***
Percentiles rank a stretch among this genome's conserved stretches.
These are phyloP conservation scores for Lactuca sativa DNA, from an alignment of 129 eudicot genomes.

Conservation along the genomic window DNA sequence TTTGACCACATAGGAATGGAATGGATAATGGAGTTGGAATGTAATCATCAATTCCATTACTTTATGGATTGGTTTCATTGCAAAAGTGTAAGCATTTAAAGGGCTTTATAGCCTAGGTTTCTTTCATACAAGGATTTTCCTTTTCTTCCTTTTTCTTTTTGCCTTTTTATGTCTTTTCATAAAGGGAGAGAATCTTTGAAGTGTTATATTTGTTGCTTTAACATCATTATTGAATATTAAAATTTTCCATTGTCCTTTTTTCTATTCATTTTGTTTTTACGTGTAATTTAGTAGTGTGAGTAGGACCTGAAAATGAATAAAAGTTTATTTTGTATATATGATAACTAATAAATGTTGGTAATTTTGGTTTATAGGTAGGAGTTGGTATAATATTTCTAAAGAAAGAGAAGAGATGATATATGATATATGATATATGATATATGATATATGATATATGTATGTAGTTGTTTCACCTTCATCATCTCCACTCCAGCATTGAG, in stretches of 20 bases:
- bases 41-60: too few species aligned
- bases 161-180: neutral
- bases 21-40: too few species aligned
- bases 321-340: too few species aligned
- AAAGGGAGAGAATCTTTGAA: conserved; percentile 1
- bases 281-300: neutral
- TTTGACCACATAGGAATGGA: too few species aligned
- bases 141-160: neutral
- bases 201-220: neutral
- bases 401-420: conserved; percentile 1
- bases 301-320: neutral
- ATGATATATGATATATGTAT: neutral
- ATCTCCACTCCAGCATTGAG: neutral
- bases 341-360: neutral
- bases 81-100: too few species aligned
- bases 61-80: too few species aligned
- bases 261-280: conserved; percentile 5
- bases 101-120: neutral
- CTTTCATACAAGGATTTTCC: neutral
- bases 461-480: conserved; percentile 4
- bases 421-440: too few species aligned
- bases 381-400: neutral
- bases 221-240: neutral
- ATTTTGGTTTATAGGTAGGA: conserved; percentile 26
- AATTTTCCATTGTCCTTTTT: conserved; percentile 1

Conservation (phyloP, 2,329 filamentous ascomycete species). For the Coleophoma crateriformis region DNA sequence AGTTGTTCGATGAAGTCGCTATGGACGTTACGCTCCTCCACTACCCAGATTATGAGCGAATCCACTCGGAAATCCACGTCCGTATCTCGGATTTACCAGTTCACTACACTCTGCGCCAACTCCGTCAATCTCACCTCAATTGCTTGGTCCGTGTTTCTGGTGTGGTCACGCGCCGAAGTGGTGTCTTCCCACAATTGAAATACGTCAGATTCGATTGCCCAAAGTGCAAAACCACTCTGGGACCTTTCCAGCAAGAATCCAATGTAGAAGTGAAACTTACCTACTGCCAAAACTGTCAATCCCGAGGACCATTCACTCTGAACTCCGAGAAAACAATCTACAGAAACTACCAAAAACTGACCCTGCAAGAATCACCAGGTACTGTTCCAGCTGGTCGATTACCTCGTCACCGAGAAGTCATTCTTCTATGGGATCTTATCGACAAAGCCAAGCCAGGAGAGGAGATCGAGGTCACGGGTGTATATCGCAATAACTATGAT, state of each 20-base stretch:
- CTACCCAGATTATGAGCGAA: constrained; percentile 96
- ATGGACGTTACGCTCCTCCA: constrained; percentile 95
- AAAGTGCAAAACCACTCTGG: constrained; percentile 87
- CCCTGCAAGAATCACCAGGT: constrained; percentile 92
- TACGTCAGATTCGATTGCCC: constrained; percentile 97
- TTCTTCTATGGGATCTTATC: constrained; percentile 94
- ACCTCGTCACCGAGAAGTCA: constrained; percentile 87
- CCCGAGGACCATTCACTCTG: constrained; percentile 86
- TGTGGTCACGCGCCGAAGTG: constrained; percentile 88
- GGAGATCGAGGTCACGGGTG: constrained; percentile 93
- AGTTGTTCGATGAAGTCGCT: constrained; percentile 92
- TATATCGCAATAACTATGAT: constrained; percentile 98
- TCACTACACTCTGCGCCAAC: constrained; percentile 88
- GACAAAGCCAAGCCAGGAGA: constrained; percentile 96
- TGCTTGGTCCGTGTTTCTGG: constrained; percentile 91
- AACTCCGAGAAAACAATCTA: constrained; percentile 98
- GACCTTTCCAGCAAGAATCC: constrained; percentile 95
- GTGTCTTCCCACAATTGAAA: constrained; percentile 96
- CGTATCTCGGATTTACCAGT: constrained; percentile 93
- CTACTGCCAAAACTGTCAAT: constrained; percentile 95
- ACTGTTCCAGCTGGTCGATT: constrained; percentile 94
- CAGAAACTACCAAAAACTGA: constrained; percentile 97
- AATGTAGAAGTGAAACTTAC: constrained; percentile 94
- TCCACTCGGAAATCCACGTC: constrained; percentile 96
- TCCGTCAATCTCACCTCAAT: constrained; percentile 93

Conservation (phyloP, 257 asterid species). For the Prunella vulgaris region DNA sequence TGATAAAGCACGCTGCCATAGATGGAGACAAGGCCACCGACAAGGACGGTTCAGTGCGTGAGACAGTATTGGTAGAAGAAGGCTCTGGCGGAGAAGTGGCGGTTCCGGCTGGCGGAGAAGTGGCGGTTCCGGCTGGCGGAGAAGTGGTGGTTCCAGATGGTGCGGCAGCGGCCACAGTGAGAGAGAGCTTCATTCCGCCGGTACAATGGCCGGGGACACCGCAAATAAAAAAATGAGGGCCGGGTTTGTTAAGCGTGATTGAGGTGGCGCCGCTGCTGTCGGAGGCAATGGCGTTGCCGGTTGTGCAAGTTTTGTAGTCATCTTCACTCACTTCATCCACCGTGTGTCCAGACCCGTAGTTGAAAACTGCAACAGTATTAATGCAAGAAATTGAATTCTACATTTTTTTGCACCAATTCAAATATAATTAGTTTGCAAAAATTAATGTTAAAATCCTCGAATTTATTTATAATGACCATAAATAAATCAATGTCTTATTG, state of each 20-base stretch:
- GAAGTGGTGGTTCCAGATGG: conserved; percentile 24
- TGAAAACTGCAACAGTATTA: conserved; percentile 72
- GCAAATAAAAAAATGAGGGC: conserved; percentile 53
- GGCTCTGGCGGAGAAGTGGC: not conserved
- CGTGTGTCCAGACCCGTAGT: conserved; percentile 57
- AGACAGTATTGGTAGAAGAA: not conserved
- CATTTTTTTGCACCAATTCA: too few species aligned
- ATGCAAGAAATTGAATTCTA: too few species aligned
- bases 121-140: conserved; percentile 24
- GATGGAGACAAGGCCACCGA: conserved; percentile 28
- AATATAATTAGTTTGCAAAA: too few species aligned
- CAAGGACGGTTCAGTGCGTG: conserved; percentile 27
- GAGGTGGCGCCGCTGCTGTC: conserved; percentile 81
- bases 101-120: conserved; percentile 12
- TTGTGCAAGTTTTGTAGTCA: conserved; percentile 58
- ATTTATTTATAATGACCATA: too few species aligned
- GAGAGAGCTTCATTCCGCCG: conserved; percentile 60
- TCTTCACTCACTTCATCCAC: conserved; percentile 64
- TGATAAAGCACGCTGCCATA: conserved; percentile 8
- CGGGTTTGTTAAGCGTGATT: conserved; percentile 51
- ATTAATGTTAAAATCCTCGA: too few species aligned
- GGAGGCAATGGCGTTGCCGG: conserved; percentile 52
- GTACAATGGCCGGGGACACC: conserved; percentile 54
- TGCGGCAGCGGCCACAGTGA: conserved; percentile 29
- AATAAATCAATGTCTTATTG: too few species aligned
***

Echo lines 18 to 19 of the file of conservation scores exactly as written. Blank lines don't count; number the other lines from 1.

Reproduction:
- bases 81-100: too few species aligned
- bases 61-80: too few species aligned